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Amazon EBS provides flexibility to manage the system environment and associated data for VMs, but one of its features can expose users to significant security risks if they're not careful.
Elastic Block Store, a virtual disk volume for EC2 instances, includes a snapshot feature that creates a bit-for-bit replica of the data on a volume at a set point in time. It's a straightforward way to preserve EC2 state, clone a machine for testing and share EBS volumes with unmodified content. However, snapshot sharing can create problems if users allow open access to the general public. For that reason, it's critical to be mindful of snapshot access controls for overall Amazon EBS security.
Amazon EBS security risks and snapshot basics
EBS snapshots are copies of virtual volumes that provide incremental backups of all blocks that have changed since the previous snapshot. They have the necessary block-level data and metadata to clone a new EBS volume for backup, disaster recovery or nondisruptive testing of an EC2 instance. That makes snapshots a useful tool, as well as a serious Amazon EBS security risk if it falls into the wrong hands.
Snapshots are an effective way to replicate data and applications, so AWS made them easy to share across accounts through either controlled or open access. There are legitimate reasons to make a snapshot publicly available, such as to use EC2 to verify bugs in open source software. Unfortunately, AWS makes it a single-click option, so it's easy to unintentionally use this feature.
A Croatian cloud consulting company first highlighted the dangers -- and surprising prevalence -- of public EBS snapshots. One of its clients shared snapshots of Jenkins systems for remote use, which seemed like a risky idea, so the consulting company investigated the pervasiveness of such uncontrolled snapshot access. In short order, the consultants found more than 30 Jenkins EBS snapshots available in various AWS regions. It later automated and expanded the snapshot search and quickly found publicly available disk volumes containing genome sequences, web server Secure Sockets Layer certificates, AWS security credentials, API keys and proprietary source code.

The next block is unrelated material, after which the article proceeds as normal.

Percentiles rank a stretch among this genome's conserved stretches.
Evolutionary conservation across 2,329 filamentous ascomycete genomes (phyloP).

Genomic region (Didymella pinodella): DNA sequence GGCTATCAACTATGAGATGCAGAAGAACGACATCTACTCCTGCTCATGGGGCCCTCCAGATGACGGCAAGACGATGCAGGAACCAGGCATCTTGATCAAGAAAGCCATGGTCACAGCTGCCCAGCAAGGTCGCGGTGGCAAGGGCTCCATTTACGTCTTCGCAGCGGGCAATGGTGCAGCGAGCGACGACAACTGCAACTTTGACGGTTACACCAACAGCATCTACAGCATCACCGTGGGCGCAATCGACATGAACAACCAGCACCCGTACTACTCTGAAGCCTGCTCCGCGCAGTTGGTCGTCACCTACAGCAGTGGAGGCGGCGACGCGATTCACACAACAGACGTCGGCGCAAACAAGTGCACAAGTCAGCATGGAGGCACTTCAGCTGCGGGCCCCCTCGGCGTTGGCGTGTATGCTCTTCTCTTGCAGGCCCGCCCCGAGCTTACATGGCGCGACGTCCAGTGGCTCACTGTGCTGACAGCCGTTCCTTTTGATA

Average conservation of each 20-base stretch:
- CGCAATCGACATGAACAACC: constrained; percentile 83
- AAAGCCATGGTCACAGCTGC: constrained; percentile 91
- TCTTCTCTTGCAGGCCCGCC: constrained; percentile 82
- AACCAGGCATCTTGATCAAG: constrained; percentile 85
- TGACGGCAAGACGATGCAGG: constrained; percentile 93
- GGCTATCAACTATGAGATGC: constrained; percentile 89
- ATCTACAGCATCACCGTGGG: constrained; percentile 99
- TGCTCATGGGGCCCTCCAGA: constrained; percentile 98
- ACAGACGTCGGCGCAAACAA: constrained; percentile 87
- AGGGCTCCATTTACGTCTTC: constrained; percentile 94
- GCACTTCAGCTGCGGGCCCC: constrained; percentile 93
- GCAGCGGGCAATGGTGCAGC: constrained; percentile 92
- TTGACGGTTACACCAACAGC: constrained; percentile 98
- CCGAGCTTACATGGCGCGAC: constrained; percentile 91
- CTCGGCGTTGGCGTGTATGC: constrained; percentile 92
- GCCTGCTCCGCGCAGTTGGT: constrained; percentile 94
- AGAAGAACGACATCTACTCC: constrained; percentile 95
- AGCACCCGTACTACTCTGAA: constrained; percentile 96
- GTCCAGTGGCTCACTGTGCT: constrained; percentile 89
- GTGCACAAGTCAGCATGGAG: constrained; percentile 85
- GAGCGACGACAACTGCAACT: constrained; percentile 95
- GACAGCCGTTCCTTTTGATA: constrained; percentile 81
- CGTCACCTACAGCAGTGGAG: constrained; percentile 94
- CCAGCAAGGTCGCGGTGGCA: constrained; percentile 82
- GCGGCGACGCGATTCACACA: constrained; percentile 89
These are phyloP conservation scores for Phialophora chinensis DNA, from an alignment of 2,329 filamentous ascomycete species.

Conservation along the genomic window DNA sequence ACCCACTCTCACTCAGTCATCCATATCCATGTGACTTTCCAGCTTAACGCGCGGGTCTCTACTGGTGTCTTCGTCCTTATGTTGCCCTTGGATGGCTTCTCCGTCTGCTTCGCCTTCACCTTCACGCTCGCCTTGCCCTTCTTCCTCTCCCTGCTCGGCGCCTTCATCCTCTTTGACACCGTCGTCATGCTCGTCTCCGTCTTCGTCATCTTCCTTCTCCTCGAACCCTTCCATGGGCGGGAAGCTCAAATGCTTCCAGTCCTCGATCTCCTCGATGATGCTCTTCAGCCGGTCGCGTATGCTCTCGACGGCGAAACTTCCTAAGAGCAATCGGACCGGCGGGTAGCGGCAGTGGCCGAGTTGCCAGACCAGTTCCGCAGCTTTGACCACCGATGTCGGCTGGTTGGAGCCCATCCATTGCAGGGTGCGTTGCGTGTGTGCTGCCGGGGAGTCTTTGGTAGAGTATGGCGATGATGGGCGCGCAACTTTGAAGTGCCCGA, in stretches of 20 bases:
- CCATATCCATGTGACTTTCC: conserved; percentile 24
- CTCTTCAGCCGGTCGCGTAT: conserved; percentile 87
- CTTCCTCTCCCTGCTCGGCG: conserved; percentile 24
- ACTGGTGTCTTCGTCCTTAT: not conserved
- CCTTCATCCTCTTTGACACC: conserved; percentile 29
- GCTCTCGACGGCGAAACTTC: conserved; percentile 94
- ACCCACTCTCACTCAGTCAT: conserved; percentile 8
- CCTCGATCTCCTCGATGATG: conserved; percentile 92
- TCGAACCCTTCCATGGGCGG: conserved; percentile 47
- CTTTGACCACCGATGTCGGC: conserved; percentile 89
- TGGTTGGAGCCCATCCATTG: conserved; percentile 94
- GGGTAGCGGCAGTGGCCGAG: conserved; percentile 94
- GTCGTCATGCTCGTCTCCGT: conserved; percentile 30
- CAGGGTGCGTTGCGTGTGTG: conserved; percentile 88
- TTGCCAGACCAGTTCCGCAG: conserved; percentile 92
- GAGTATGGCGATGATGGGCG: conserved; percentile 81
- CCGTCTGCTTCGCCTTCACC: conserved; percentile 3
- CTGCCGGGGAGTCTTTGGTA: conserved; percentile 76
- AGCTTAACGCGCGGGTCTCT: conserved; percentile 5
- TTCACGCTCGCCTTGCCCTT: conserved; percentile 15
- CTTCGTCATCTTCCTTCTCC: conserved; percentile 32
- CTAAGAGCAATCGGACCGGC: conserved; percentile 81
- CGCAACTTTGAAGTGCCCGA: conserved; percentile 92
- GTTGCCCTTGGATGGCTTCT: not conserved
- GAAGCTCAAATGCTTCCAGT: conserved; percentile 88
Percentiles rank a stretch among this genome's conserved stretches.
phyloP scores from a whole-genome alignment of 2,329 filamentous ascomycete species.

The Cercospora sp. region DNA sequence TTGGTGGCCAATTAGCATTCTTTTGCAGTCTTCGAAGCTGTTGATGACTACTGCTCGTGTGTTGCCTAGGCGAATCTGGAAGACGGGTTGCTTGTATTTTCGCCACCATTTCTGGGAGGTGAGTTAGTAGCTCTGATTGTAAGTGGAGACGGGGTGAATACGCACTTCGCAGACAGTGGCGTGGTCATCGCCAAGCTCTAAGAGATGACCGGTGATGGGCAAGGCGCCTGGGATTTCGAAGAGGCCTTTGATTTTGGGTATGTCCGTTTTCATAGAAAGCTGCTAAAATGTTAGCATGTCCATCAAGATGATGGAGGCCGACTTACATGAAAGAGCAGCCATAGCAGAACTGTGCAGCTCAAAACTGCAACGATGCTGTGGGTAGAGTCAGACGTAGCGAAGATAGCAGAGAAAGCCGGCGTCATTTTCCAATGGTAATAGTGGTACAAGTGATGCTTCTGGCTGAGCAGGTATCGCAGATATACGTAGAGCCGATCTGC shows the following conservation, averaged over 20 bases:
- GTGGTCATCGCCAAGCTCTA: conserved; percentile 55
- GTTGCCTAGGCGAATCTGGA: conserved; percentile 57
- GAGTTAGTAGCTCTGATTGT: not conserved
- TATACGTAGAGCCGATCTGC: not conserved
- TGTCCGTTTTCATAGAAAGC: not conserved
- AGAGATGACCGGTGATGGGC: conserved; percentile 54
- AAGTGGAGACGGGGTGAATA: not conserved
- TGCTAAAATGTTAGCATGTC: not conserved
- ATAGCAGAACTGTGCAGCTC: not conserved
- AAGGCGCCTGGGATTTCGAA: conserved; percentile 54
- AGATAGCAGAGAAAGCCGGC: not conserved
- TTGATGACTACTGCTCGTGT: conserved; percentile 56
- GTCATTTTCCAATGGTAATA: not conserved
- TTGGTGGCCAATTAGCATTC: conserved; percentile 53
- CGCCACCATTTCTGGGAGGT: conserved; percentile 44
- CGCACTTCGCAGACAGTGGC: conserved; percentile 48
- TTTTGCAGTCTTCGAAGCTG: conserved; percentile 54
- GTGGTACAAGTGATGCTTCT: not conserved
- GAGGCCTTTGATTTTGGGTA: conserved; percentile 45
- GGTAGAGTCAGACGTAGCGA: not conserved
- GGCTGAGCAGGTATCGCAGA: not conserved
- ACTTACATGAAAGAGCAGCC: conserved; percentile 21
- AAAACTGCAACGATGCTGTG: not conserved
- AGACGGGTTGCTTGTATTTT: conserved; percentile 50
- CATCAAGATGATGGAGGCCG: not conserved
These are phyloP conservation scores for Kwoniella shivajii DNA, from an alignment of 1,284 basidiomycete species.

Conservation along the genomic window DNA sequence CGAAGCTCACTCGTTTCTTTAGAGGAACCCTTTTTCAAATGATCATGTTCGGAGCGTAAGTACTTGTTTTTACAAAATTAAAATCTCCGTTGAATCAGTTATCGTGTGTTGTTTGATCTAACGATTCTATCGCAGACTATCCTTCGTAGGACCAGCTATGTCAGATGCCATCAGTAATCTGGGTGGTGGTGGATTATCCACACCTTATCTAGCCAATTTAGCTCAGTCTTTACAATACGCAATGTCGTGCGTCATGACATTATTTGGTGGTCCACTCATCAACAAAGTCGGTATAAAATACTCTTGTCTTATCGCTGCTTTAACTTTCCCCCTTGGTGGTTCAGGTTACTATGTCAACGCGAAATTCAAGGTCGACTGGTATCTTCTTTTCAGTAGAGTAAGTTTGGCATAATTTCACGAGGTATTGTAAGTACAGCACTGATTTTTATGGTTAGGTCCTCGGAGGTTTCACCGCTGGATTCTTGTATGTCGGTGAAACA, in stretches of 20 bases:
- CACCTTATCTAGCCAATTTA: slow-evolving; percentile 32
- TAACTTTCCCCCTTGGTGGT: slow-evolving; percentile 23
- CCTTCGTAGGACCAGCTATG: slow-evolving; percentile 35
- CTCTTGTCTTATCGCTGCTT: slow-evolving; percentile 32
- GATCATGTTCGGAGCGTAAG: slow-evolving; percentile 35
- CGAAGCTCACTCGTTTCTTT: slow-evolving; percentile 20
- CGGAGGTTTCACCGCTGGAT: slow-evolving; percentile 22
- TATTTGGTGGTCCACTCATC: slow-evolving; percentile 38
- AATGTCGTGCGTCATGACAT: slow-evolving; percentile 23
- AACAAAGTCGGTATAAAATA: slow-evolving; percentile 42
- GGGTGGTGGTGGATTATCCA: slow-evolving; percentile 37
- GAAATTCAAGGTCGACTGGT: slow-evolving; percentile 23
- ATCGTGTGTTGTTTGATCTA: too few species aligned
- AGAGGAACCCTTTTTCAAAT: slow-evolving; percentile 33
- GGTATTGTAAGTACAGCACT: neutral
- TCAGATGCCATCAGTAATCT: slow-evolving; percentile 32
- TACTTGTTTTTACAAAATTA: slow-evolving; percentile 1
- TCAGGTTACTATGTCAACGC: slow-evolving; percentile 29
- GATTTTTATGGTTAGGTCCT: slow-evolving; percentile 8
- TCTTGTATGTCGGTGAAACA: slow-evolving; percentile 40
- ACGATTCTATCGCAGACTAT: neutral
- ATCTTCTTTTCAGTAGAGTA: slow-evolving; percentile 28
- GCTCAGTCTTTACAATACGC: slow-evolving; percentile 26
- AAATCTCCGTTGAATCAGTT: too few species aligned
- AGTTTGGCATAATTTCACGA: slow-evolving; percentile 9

AWS warns of these potential risks in its EBS documentation on snapshot sharing, which states that, when users publicly share snapshots, they give others access to all the data those snapshots contain, including previously deleted information. As such, users should only share snapshots with those who are authorized to see all snapshot data. Additionally, users can create a new volume, from an existing volume, that contains only the data they want to share.
Don't forget S3 buckets
EBS snapshots use S3 for internal storage, but they shouldn't be confused with ordinary S3 buckets, which have their own data leakage problems.
Misconfigured S3 buckets pose a serious security risk in their own right. Fortunately, it's just as easy to use AWS Management Console to identify S3 buckets that are publicly shared. Navigate to the S3 section of the UI, and click the prominent orange Public button to filter the bucket list to those with read and write access.
To find more granular information about S3 sharing permissions, use the Search for buckets field to select those with any public access or those with either read or write permission.
Monitor and manage snapshot security
To avoid Amazon EBS security risks, limit snapshot access to particular AWS users. View the shared status of each EBS snapshot in AWS Management Console, and choose the Public Snapshots filter to see those that are public. Just navigate to the snapshots section of the console, and filter the public snapshots from the drop-down list. The following screenshot illustrates the UI.
Do not openly share EBS snapshots if they have held sensitive or nonpublic information at any time. Instead, configure access restriction based on AWS Identity and Access Management (IAM) credentials.
It only takes a couple steps to restrict EBS access:
- Select Private from the snapshot permissions UI.
- Type in the AWS account ID for the user you are sharing with.
- Repeat to share with multiple accounts.
It's slightly more complicated to share encrypted snapshots. In the IAM console, add all shared AWS account IDs authorized to access the custom key used to encrypt the volume. This lets those users access the key to decrypt the volume. Encrypted snapshots are wise, since the owner can re-encrypt the volume with new keys and then revoke the original keys to block access even after a snapshot has been copied.